“Thank you, thank you, thank you,” Paino told employees who joined Tuesday’s luncheon. “We’re going to come back for a better 2021.”

Endowment Endeavors to Enhance Student Experiences

UMW theatre students on a pre-pandemic trip to New York City and Broadway. The Beyond the Classroom Endowment will ensure Mary Washington students continue to experience extraordinary learning opportunities like this one.

UMW theatre students on a pre-pandemic trip to New York City and Broadway. The Beyond the Classroom Endowment will ensure Mary Washington students continue to experience extraordinary learning opportunities like this one.

The UMW historic preservation students were on a mission. As part of a 2019 study abroad trip to Paris, they were determined to find the grave of James Monroe’s daughter, Eliza, and make sure it was in good shape.

Success. After clearing away some plant growth, the students were able to report that Eliza Monroe Hay’s grave marker was intact. This trip benefitted not only the students but also the University’s James Monroe Museum.

Similarly, geography students brought prestige to UMW when they won the World Geography Bowl last year at the Southeastern Division of the American Association of Geographers competition in Wilmington, North Carolina.

Study abroad, domestic trips for research, unpaid internships – all of these beyond-the-classroom opportunities, some of which are unique to Mary Washington – greatly enhance students’ education. But they often come with a price tag.

During the 2019-20 academic year, more than 250 UMW students applied for grants to support supplies and travel related to internships and undergraduate research projects. Sadly, their requests exceeded available funds by close to $100,000.

The coronavirus pandemic abruptly halted student travel, while also tightening all university budgets. Even so, said College of Arts and Sciences (CAS) Dean Keith Mellinger, “students needed money for lab equipment and studio projects, books and subscriptions, and some were also still looking for funding for day-travel to places like Washington, D.C., to visit museums or archives.” Read more.

Ranking Highlights UMW’s Commitment to Sustainability

The University of Mary Washington’s commitment to sustainability has earned it a spot on the The Princeton Review’s Guide to Green Colleges for 2021.

The University of Mary Washington’s commitment to sustainability has earned it a spot on the The Princeton Review’s Guide to Green Colleges for 2021.

The University of Mary Washington has earned a spot on a list of the nation’s most environmentally conscious schools. The ranking appears in the 2021 edition of The Princeton Review’s Guide to Green Colleges, which profiled 416 U.S. schools demonstrating a commitment to sustainability, based on student academic offerings and career preparation, as well as campus policies, initiatives and activities.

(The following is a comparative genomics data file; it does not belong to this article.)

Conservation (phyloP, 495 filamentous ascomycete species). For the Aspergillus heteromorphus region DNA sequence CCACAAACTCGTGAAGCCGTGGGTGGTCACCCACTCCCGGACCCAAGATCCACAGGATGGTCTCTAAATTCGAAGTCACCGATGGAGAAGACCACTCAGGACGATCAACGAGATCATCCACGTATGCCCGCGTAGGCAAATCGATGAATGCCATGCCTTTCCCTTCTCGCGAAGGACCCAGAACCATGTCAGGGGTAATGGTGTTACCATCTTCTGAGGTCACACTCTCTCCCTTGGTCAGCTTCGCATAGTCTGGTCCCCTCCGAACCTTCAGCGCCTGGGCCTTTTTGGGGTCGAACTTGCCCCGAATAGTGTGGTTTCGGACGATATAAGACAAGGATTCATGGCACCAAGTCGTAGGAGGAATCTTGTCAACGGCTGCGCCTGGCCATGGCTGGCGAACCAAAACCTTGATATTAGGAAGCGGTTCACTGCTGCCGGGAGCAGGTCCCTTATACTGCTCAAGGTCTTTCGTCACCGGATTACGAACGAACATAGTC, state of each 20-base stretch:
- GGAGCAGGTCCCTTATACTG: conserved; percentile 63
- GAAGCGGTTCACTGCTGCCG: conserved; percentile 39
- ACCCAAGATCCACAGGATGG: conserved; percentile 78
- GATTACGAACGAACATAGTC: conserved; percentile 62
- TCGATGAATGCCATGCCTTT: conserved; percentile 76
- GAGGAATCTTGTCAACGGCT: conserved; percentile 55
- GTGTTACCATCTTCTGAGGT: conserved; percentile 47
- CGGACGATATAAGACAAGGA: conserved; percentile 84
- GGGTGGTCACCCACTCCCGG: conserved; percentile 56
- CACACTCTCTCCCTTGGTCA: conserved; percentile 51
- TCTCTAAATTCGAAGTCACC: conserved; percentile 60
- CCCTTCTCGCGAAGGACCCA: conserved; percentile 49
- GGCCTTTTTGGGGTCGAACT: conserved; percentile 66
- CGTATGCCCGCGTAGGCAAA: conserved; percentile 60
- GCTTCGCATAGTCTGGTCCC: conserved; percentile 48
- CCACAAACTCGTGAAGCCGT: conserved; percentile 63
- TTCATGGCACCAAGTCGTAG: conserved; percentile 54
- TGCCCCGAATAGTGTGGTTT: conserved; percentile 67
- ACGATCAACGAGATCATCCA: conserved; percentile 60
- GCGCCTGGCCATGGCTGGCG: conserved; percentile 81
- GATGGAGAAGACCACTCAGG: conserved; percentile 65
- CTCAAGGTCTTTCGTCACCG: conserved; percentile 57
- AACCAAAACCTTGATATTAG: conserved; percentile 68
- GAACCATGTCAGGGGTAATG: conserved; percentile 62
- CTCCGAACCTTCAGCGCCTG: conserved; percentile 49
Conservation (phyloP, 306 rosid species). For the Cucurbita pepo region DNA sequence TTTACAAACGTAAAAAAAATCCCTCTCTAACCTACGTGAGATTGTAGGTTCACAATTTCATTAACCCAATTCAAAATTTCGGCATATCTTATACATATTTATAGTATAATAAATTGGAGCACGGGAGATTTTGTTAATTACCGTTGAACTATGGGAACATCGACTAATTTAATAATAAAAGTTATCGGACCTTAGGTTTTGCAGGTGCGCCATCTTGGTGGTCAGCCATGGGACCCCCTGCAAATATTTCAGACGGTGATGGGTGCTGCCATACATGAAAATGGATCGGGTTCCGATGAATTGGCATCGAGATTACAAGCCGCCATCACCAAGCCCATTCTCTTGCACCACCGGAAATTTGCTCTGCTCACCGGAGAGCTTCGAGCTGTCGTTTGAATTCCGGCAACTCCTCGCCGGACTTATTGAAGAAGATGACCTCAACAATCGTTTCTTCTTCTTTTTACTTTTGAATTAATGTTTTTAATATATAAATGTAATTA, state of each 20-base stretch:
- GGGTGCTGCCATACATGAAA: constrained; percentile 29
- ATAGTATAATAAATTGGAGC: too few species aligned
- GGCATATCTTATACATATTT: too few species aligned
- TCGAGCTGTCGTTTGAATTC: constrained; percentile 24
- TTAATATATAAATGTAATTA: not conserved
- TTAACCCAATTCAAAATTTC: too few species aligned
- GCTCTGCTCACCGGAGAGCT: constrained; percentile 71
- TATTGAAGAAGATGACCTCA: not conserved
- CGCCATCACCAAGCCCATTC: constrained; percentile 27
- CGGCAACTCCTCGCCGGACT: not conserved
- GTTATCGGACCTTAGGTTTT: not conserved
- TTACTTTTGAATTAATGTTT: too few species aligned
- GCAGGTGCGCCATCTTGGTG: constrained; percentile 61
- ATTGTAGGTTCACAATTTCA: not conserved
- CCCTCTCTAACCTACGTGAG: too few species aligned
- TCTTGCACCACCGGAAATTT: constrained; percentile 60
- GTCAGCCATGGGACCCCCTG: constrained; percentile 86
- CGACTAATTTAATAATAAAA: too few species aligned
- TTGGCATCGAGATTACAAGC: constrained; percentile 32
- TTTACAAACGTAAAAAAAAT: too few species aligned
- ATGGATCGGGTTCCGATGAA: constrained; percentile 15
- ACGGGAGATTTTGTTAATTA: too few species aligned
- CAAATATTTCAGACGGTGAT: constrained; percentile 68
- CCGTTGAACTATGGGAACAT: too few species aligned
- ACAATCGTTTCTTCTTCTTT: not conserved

“We strongly recommend the University of Mary Washington to students who want to study and live at a green college,” said Rob Franek, The Princeton Review’s editor-in-chief.

In the last decade, the publication has seen a tremendous increase in interest in green practices, programs and offerings from prospective students and their parents, Franek noted. Two-thirds of teens and their families said they’d weigh a college’s commitment to the environment in their decision to apply to or attend a school, according to a survey by The Princeton Review of nearly 13,000 participants.

In 2009, UMW created the President’s Council on Sustainability to inform and advise the University’s leadership on how to manage resources to meet the present needs of the campus community while also reducing its environmental impact for future generations of Eagles.

Mary Washington has since undertaken many green initiatives, including participating in the international RecycleMania competition, hosting an annual Earth Day celebration and holding a “Summer Shred” event to dispose of old documents in a sustainable manner. UMW also works with local non-profit groups like Tree Fredericksburg to help replant trees in the city, and was recognized by the Arbor Day Foundation as a 2017 Tree Campus USA for its commitment to effective urban forest management. And the efforts don’t stop there. Read more.

Mary Talks: “Farmer Legacy: 2020 & Beyond”

Join us ONLINE for the next Mary Talk of the 2020-21 academic year!

In January 2020, UMW launched Farmer Legacy 2020: A Centennial Celebration and Commitment to Action to recognize what would have been the 100th birthday of Dr. James Farmer, national civil rights icon and Mary Washington College professor from 1985 to 1998. While the pandemic changed the direction of our yearlong commemoration, it did not shake our commitment to honor Dr. Farmer and to realize his vision for a more equitable America. Our next Mary Talk will explore Dr. Farmer’s life and legacy and his ongoing impact at Mary Washington today.

This Talk will be presented by Farmer Legacy co-chairs Dr. Sabrina Johnson (Vice President for Equity and Access) and Dr. Juliette Landphair (Vice President for Student Affairs) along with Jason Ford ’20 (leader of the Black Alumni Affinity Group). They will discuss Dr. Farmer’s impact and UMW’s ongoing commitment to inclusive excellence. We will hear from alumni who recall Dr. Farmer as a remarkable historian and teacher. We will recount our trip with President Troy Paino and others to Capitol Hill to visit the legendary Representative John Lewis, who participated in the Freedom Rides with Dr. Farmer and served as the Farmer Legacy’s honorary Chairperson. We will examine the context of Dr. Farmer’s life and legacy as well as our progress in equity and inclusion efforts at UMW.

Wednesday, December 9
7:30-9:00 p.m.
Online

To watch the Talk online, register here. You then will receive a link to the streaming video, which can be watched live or at a later time. You also will have the opportunity to submit questions to be asked of the speaker at the end of the Talk.

Note: Online viewing is the only option for this Mary Talk, as we are not conducting any in-person events at this time.

We look forward to seeing you online!